Are you saying that if various features exist across the entire market that if you put a certain selection of those in a single unit it is meaningless? We haven't seen any reviews of this, don't know why kind of image quality it can produce, and don't know about how well it functions so as far as we know this could be a great combination of features, usability, video and audio quality. That would be the point.

Direct link | Posted on Apr 17, 2015 at 18:49 UTC
In reply to:

JohnMcL7: I'm disappointed Garmin have completely abandoned their first generation Virbs - I much preferred them over the GoPro3: Black Edition I had for their better reliability, batterylife, interface, mount system (much easier to work with bikes than the fiddly GoPro mounts) and firmware system. The Virbs had a builtin power efficient transreflective screen along with a conventional four buttons (up, down, back, confirm) plus a handy big record switch that when pushed forward would automatically record no matter what state the camera was in (powered off, in menus etc.)

I'm not that fussed about lacking 4K as most of the time when I publish videos it's from the bike where there's a lot of motion so not super sharp anyway and I put them onto YouTube which tends to lose a bit of quality anyway. With action cameras I'm much more concerned about reliability and batterylife (something the GoPro3: Black edition certainly lacks) as without those the quality is useless.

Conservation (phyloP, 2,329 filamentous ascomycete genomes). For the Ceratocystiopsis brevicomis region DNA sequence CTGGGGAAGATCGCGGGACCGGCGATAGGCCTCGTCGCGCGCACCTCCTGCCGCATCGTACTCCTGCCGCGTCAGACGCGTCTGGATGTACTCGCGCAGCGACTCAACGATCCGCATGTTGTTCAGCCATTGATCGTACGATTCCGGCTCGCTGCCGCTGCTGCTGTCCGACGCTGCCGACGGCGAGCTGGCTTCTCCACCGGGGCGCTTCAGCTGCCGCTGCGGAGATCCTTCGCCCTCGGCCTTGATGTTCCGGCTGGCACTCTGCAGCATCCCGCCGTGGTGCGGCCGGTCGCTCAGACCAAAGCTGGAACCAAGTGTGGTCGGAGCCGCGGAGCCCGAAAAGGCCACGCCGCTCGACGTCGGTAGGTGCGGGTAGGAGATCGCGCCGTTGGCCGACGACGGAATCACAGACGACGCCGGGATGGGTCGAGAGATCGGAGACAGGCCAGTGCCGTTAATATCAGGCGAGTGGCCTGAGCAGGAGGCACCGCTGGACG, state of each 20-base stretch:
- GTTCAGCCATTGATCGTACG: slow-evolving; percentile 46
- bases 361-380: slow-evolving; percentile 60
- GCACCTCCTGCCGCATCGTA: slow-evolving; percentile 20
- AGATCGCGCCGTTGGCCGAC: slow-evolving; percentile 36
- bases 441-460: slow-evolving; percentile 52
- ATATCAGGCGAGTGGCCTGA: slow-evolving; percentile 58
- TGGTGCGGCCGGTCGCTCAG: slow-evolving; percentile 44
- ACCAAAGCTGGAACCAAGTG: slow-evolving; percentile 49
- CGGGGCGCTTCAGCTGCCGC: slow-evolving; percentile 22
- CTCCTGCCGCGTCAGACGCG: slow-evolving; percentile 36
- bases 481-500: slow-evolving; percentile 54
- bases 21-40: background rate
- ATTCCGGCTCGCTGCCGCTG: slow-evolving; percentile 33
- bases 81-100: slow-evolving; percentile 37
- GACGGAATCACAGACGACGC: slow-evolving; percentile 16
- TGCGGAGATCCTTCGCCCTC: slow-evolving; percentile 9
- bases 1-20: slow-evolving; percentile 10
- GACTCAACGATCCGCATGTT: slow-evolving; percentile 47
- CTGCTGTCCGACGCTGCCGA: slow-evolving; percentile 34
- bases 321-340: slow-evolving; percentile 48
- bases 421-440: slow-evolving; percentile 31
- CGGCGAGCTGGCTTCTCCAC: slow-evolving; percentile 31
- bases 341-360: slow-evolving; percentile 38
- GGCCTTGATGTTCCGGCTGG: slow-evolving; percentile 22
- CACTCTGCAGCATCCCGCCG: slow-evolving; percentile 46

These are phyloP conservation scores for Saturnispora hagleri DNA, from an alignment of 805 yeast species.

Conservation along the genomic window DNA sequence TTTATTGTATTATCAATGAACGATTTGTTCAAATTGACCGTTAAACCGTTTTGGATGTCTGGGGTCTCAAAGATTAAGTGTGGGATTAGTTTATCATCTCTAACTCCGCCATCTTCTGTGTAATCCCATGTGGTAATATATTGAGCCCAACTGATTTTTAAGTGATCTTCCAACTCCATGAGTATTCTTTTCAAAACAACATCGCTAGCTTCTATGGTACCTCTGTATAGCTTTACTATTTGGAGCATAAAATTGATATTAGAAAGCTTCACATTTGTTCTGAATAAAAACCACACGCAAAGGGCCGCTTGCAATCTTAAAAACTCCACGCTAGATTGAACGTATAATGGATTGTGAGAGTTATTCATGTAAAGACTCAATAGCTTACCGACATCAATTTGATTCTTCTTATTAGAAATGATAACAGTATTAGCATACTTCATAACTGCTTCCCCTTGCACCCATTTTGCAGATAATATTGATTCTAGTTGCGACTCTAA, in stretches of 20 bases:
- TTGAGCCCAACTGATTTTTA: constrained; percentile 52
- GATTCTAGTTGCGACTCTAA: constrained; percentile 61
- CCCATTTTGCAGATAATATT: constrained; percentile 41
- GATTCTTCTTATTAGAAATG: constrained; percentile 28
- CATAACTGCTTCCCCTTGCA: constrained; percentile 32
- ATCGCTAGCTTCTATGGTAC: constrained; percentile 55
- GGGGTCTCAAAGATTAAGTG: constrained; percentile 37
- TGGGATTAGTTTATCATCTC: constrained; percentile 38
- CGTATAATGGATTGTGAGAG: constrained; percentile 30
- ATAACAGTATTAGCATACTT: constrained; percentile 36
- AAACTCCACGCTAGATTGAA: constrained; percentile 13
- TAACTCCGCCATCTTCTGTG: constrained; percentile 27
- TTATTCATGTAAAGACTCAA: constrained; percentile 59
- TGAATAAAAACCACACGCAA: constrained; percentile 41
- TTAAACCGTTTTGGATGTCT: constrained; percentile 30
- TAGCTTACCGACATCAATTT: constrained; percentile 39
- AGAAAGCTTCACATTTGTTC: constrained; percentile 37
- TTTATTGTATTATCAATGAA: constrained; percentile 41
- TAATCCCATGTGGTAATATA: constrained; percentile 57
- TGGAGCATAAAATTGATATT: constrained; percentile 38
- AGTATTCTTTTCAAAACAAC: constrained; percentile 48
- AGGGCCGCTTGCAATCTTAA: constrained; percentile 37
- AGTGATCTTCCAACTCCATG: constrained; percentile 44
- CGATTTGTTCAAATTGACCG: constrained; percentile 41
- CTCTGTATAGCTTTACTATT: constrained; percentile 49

At least it appears they've addressed one of the biggest complaints with their old Virb, which was lousy audio. Also, the GoPro still can't break the 2 hour barrier, which is sad. Sony has some lousy mounts and water sticks to the lens covering so it basically becomes useless in water. And even then it has wicked distortion. So, Sony is great if you don't want to get it wet, don't mind distortion, and need a longer battery life (almost three hours). GoPro has lousy battery life but good audio and video and the lens covering sheds water really well...but no GPS.
For me, I want GPS, ability to use in water using the housing that comes with the unit, Wi-Fi, good audio and video quality, and usable in extreme heat (dash of a car with no A/C in the dead of a desert summer). It's surprisingly hard to find operating temps on many action cams, and I appreciate Garmin posting temp specs up front. Also looks like you can power in-car while recording, which means not battery limited.

Direct link | Posted on Apr 17, 2015 at 18:22 UTC
In reply to:

carternewton: Does anyone know if the GPS derived path can be plotted to a map (like google maps)? Nice would be the ability to see the action video and and corresponding progress on a map simultanously. Contour did this but you had to view it as a stream from their site. Perhaps in post processing the two could be linked and captured on a combined video. That would be extremely cool and I would buy it; Also when will this be available for purchase?

http://virb.garmin.com/en-US/virb-edit/

According to their software page you can add maps and overlays of all types.

Direct link | Posted on Apr 16, 2015 at 19:49 UTC
In reply to:

SeeRoy: I'm not in the market for this kind of gear (although I did look at and reject GP for external timelapse application a couple of years ago). But if I was I'd say that integral waterproofing is a huge plus. Having read the comments here nobody seems to care about that, which I find odd.